ABSTRACT
Whether interpreters’ notes should be taken in the source language (SL) or the target language (TL) during consecutive interpreting note-taking remains a controversial issue and this issue lies at the heart of this study. This study attempts to answer the following research questions: (1) Do the participants use SL or TL in CI note-taking?; (2) Do the participants use English exclusively as one possible option in their language choice?; (3) Do the participants use their A-language (native language) or B-language (foreign language)?; and (4) What are the participants’ perceptions governing their language choice in CI note-taking?
Data was collected from quantitative and qualitative analysis of participants’ note language choices based on their consecutive interpretation note-taking sheets, post-implementation questionnaire, and semi-structured open-ended interviews. Three Russian, three Taiwanese, and two Indonesian students participated in the study. Traditional categories of SL, TL and two categories of A and B-language as proposed by Dam (2004b) were applied to investigate the students’ preferences regarding the choice of language in note-taking.
The results of the study showed that participants prefer to use SL in consecutive interpreting note-taking regardless of the interpreting direction. Notes taken in TL within-and-between subject analysis are only 14%; whereas, notes taken in SL are 85.7% for all word-based notes. For notes taken in A and B-languages, the SL ranges between 73.3% (A=SL) and 92.7% (B=SL) in the final results. English as an alternative choice for note-taking was found to be strong in English into A-language interpretation, which took up 93.4% percent; but was found to be weak, 6%, in A-language into English interpretation. Furthermore, participants claimed that the choice of language in CI note-taking more likely depends on personal English proficiency and note-taking skills. Thus, more training on note-taking in consecutive interpretation for further self-development is needed.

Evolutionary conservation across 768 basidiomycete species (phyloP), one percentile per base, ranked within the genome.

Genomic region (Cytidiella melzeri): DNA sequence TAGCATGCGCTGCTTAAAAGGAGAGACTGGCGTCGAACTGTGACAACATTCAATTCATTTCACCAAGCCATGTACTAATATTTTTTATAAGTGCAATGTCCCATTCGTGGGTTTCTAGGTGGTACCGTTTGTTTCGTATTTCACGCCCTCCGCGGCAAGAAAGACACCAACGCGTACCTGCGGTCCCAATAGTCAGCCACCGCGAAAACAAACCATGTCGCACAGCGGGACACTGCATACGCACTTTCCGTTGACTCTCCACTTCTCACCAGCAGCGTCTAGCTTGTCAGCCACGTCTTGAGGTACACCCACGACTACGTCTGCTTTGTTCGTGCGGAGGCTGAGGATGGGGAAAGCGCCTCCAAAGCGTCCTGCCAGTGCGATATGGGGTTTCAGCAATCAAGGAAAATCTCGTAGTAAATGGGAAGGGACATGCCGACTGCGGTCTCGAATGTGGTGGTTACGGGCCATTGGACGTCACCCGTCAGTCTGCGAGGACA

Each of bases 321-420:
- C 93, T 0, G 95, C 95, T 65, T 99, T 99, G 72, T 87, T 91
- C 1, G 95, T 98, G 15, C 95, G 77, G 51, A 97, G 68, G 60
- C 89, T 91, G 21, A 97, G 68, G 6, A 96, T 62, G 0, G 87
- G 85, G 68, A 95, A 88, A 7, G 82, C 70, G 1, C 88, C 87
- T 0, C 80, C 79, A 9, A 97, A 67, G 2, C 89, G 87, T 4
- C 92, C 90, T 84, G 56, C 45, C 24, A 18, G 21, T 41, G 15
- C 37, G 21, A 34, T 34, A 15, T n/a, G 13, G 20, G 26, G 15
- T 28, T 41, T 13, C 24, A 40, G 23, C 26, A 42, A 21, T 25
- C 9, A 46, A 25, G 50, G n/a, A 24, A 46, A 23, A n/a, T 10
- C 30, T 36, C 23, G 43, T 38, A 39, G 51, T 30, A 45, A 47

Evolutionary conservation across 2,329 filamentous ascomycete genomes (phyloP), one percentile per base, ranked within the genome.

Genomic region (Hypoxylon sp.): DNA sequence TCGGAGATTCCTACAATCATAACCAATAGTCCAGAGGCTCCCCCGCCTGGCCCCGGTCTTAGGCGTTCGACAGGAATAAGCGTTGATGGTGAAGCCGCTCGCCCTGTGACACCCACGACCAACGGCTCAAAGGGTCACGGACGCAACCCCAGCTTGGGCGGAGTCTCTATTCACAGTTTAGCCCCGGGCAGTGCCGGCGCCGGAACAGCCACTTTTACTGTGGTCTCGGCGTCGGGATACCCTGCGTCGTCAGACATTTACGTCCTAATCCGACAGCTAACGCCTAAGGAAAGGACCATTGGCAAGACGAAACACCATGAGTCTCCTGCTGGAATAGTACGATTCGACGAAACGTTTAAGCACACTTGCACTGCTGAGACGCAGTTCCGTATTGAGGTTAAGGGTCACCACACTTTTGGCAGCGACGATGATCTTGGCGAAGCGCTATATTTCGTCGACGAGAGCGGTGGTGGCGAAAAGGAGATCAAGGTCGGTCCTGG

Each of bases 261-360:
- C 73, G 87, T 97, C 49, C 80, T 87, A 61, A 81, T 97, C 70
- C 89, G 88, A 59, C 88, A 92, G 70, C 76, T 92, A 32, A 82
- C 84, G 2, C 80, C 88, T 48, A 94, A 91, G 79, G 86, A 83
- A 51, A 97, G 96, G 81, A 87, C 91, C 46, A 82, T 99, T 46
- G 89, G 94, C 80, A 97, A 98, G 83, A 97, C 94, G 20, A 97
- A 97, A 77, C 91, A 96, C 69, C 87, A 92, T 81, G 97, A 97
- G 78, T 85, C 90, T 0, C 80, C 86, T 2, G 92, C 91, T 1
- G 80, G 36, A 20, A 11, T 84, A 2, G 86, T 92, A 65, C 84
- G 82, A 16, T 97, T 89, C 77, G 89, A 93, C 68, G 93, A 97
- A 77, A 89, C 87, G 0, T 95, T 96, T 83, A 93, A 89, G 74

TABLE OF CONTENTS
ABSTRACT (English)………………………………………………………………………..ii
ACKNOWLEDGMENTS…………………………………………………………………...iii
TABLE OF CONTENTS……………………………………………………………………iv
LIST OF TABLES ………………………………………………………………………….vii
LIST OF FIGURES………………………………………………………………………...viii
LIST OF APPENDICES…………………………………………………………………….ix

CHAPTER ONE: INTRODUCTION………………………………………………………1
1.1. Background of the Study…………………………………………………………......1